“But before this war, all of this gold was out here, in the sunlight. In the world. Yet look what happened.” Goto Dengo shudders. “Wealth that is stored up in gold is dead. It rots and stinks. True wealth is made every day by men getting up out of bed and going to work. By schoolchildren doing their lessons, improving their minds. Tell those men that if they want wealth, they should come to Nippon with me after the war. We will start businesses and build buildings.”

Rating: ***

Book Review: The Tao of Pooh by Benjamin Hoff


Author: Benjamin Hoff
Title: The Tao of Pooh
Narrator: Simon Vance
Publication Info: Tantor Audio, 2012 (originally published in 1982)
Summary/Review:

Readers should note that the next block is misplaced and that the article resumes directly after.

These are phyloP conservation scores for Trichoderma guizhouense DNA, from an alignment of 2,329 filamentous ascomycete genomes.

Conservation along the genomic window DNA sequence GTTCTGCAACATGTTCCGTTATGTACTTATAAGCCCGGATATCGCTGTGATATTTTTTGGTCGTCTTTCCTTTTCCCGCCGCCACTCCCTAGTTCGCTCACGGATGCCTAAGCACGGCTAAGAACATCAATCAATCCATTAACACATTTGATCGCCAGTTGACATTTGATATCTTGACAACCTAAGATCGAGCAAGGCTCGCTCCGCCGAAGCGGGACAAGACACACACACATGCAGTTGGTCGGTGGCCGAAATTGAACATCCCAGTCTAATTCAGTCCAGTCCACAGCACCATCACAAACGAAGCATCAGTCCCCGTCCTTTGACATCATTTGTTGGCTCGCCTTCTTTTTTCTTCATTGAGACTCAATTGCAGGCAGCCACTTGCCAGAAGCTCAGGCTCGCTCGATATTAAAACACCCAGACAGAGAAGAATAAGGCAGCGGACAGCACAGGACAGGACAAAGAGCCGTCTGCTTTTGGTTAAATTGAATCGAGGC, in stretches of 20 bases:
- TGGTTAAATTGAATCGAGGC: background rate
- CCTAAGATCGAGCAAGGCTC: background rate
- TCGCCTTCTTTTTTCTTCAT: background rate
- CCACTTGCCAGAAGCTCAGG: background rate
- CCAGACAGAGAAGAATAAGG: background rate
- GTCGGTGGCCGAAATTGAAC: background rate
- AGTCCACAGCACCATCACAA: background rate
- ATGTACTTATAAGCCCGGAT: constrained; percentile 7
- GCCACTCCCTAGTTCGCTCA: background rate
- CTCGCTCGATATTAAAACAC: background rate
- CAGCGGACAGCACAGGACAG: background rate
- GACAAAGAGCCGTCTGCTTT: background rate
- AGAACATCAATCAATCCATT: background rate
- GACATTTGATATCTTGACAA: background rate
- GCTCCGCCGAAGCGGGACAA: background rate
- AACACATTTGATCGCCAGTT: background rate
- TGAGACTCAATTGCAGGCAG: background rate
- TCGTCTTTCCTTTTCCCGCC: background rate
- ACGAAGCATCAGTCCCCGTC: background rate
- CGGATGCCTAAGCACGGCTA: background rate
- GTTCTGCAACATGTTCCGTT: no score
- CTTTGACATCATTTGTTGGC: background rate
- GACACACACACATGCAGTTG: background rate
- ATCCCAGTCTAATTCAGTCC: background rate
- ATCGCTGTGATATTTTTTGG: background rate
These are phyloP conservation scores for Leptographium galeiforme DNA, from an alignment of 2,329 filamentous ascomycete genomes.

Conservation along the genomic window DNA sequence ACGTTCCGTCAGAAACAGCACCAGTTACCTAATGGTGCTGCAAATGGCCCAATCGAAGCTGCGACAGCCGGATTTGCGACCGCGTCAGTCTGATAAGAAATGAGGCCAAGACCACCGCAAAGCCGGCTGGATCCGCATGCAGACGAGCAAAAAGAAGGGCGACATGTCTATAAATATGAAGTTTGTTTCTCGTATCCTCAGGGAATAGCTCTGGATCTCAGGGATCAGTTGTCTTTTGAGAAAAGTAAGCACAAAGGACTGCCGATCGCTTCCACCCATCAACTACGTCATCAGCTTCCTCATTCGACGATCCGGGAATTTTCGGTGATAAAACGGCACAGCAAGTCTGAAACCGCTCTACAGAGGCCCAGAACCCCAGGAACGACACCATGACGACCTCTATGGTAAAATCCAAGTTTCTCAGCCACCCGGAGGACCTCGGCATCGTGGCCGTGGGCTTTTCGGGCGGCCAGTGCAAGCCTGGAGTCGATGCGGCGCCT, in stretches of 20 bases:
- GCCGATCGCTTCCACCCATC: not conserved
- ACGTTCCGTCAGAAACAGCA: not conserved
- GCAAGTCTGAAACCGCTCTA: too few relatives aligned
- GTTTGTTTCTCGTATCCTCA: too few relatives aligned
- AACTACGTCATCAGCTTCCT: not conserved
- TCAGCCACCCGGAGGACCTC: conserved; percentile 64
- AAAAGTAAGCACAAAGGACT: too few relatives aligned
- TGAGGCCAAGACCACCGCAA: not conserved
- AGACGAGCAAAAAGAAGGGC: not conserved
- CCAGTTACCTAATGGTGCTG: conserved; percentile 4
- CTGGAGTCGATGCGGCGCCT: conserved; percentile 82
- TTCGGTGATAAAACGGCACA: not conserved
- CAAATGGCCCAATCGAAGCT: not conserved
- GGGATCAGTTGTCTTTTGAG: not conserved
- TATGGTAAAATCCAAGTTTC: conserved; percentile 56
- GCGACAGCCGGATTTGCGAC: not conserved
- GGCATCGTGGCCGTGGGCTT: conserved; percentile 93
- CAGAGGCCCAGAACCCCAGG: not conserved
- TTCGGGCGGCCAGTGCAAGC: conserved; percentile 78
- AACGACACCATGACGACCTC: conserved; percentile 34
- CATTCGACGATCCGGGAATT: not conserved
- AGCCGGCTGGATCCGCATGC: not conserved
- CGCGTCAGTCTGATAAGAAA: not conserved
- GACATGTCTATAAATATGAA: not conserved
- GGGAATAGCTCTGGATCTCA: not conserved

I read the writings of Lao Tzu and A.A. Milne for the first time when I was in college.  I read this book too, which tied all those things together. And since I loved all of what I read this became one of my favorite books.  As I’m periodically trying to revisit some of my favorite books of all time as audiobook, I listened to this version charmingly narrated by Simon Vance.

My impression is that while it is stil a good book, it really feels like the type of book someone in college would ascribe a lot more value too, if that makes any sense.  Through the characters of the 100 Acres Wood, Hoff ably introduces the basic concepts of Taoist philosophy, and through Taoist philosophy he also introduces the basic characteristics of Winnie the Pooh.  It’s an entertaining portal to these concepts that is worth reading, or listening to, even if just maybe it’s not one of the greatest books of all time.

Recommended books:

Rating: ****

Book Review: Around Harvard Square C.J. Farley


Author: C.J. Farley
Title: Around Harvard Square
Publication Info: Brooklyn, NY : Black Sheep / Akashic Books, 2019.
Summary/Review:

I received a free copy of this book through the Library Thing Early Reviewers program.